Russian and American Students Research Legal Problems Together
On the 17th March 2015, 10 students from the University of Iowa, School of Law arrived in Moscow to take part in a research project with 2nd and 3rd year undergraduates at the HSE Faculty of Law. The aim of this international project is to compare legal interpretation of the same problems in Russia and the USA. In April, Russian students will go to America to finalize and present their joint projects.
The American delegation is led by Professor John Reitz, Director of Graduate Programmes and Visiting Scholars at the University of Iowa. The Russian side of the project is curated by Alexander Domrin, Professor at the Faculty of Law at HSE, who taught at Iowa for many years himself. The project is part of a broad cooperation programme between HSE Faculty of Law and the University of Iowa and is funded by a grant from US government.
The students began working together back in January. They divided up into 10 groups and started long-distance discussions on various legal topics that both Russian and American lawyers find currently relevant. In each group one American and one Russian student work together to analyse the similarities and differences of legal interpretation in both countries on such topical matters as gun control, limitations on freedom of speech in various situations, federalism, anti-terror measures, immigration law, financial transparency in business, impeachment procedures, governmental transparency, capital punishment, the right to prosecute foreign corporations. The students don’t just have to make comparisons but to assess and describe the pros and cons of different approaches to solving problems.
As Professor Reitz put it, ‘This is a chance to practice real comparative law – we have lawyers from two countries working together trying to figure out a common problem. It is very significant for both of our countries to have future leaders of the countries talking to each other and learning about each other from the experience. We are asking students to work out a joint statement on similarities and differences and strengths and weaknesses. They can of course have disagreements but we want them to at least try to find the commonalities even if it’s just common understanding of the differences.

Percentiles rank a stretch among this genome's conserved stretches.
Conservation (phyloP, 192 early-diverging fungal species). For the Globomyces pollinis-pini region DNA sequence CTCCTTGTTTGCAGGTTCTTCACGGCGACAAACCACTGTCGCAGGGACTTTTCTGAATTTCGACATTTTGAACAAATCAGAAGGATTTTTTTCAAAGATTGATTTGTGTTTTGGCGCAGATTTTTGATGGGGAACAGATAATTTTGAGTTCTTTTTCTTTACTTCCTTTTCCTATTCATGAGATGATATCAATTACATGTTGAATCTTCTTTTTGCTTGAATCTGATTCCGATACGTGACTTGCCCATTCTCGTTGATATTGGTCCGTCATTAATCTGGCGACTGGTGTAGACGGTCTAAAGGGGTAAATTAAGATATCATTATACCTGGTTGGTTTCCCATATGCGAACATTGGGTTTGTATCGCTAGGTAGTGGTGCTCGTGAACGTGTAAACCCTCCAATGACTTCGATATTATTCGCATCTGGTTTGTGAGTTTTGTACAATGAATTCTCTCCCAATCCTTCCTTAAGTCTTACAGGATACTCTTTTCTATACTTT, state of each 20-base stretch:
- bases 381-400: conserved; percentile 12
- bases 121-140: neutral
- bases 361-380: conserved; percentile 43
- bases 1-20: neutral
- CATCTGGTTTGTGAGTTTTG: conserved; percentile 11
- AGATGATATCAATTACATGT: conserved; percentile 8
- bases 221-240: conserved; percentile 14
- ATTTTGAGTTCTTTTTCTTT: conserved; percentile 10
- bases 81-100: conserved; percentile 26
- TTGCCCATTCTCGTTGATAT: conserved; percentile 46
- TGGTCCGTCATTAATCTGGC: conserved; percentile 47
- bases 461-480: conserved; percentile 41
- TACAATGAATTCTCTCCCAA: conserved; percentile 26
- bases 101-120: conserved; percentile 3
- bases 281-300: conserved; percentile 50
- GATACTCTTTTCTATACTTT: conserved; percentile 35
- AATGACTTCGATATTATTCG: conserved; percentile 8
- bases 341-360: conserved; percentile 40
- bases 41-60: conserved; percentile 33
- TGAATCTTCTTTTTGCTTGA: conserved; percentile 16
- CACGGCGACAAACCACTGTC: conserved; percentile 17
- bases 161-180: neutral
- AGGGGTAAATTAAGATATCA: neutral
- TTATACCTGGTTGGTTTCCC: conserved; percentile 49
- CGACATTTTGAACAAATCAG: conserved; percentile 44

It’s true that Russian law belongs to the great family of civil law systems and we are part of the common law but these differences in some ways are very superficial. There are of course big institutional differences but fundamentally it’s law and that’s the most fundamental significance. Both systems try to impose some kind of normative order on reality and it’s very complicated and we can learn a lot. In many ways we are very similar countries – big continental powers with multinational populations – we struggle with the same problems.
Freedom of speech and religion – it’s always a topic that’s a challenge for every country in figuring out how to accommodate secular political order with various religions. Immigration is another one – we both experience a great number of people coming into the country – legally and illegally - and it’s important to work out how we can deal with that problem. The death penalty, gun control and impeachment of the president are politically sensitive issues which law tries to provide some kind of neutral order to. We don’t start out study with the idea that there is one right answer and we have to search for it. It may well be that the different responses we get in different countries all make sense in light of the political and legal system of the countries, their social structures, etc. We might be able to learn something as a result. There are some good ideas that one country has that another country hasn’t yet tried. We may get some ideas for reform.’
Professor Domrin says that the programme gives an opportunity to compare not only the legislation, but also the systems of legal education in both countries. ‘American legal education is more pragmatic and applied. They don’t have the classical approach that we use. It has its weaknesses as well as strengths. They don’t spend time on theory, which is both good and not so good at the same time. Besides, in the USA you only start to study law at the Master’s level while in Russia we have jurisprudence as an undergraduate course.’
The students will be able to carry on their work in Moscow and in April this year 10 HSE students will go to the USA to prepare and present final presentations on their topics with the American students. There are plans to publish the results of their work in American and Russian legal journals.